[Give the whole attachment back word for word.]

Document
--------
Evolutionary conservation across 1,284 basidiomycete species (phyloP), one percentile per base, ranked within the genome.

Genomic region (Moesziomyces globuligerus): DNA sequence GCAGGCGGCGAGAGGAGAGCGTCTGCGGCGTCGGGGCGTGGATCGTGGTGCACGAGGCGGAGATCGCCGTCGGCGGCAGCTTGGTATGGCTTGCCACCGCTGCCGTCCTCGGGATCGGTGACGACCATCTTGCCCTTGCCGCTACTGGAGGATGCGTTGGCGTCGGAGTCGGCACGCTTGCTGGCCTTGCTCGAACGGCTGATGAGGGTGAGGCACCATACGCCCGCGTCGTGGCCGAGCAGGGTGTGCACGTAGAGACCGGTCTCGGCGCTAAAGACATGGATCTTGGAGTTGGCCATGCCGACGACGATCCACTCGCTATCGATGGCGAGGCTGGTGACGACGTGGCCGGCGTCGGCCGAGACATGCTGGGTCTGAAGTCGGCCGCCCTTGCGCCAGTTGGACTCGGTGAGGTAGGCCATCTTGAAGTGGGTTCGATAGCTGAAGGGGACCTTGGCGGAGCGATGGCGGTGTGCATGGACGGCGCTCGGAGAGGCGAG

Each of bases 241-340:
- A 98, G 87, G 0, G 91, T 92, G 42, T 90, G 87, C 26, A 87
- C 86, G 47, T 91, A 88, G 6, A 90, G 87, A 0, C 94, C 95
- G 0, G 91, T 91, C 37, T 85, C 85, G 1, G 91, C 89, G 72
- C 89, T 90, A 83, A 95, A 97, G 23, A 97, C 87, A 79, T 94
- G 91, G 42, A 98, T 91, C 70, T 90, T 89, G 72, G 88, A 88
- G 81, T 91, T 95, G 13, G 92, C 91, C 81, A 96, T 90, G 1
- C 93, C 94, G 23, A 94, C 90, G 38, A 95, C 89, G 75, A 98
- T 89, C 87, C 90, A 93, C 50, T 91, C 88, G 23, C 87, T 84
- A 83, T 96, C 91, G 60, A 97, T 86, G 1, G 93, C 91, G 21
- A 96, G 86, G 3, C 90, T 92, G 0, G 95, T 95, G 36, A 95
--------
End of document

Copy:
Evolutionary conservation across 1,284 basidiomycete species (phyloP), one percentile per base, ranked within the genome.

Genomic region (Moesziomyces globuligerus): DNA sequence GCAGGCGGCGAGAGGAGAGCGTCTGCGGCGTCGGGGCGTGGATCGTGGTGCACGAGGCGGAGATCGCCGTCGGCGGCAGCTTGGTATGGCTTGCCACCGCTGCCGTCCTCGGGATCGGTGACGACCATCTTGCCCTTGCCGCTACTGGAGGATGCGTTGGCGTCGGAGTCGGCACGCTTGCTGGCCTTGCTCGAACGGCTGATGAGGGTGAGGCACCATACGCCCGCGTCGTGGCCGAGCAGGGTGTGCACGTAGAGACCGGTCTCGGCGCTAAAGACATGGATCTTGGAGTTGGCCATGCCGACGACGATCCACTCGCTATCGATGGCGAGGCTGGTGACGACGTGGCCGGCGTCGGCCGAGACATGCTGGGTCTGAAGTCGGCCGCCCTTGCGCCAGTTGGACTCGGTGAGGTAGGCCATCTTGAAGTGGGTTCGATAGCTGAAGGGGACCTTGGCGGAGCGATGGCGGTGTGCATGGACGGCGCTCGGAGAGGCGAG

Each of bases 241-340:
- A 98, G 87, G 0, G 91, T 92, G 42, T 90, G 87, C 26, A 87
- C 86, G 47, T 91, A 88, G 6, A 90, G 87, A 0, C 94, C 95
- G 0, G 91, T 91, C 37, T 85, C 85, G 1, G 91, C 89, G 72
- C 89, T 90, A 83, A 95, A 97, G 23, A 97, C 87, A 79, T 94
- G 91, G 42, A 98, T 91, C 70, T 90, T 89, G 72, G 88, A 88
- G 81, T 91, T 95, G 13, G 92, C 91, C 81, A 96, T 90, G 1
- C 93, C 94, G 23, A 94, C 90, G 38, A 95, C 89, G 75, A 98
- T 89, C 87, C 90, A 93, C 50, T 91, C 88, G 23, C 87, T 84
- A 83, T 96, C 91, G 60, A 97, T 86, G 1, G 93, C 91, G 21
- A 96, G 86, G 3, C 90, T 92, G 0, G 95, T 95, G 36, A 95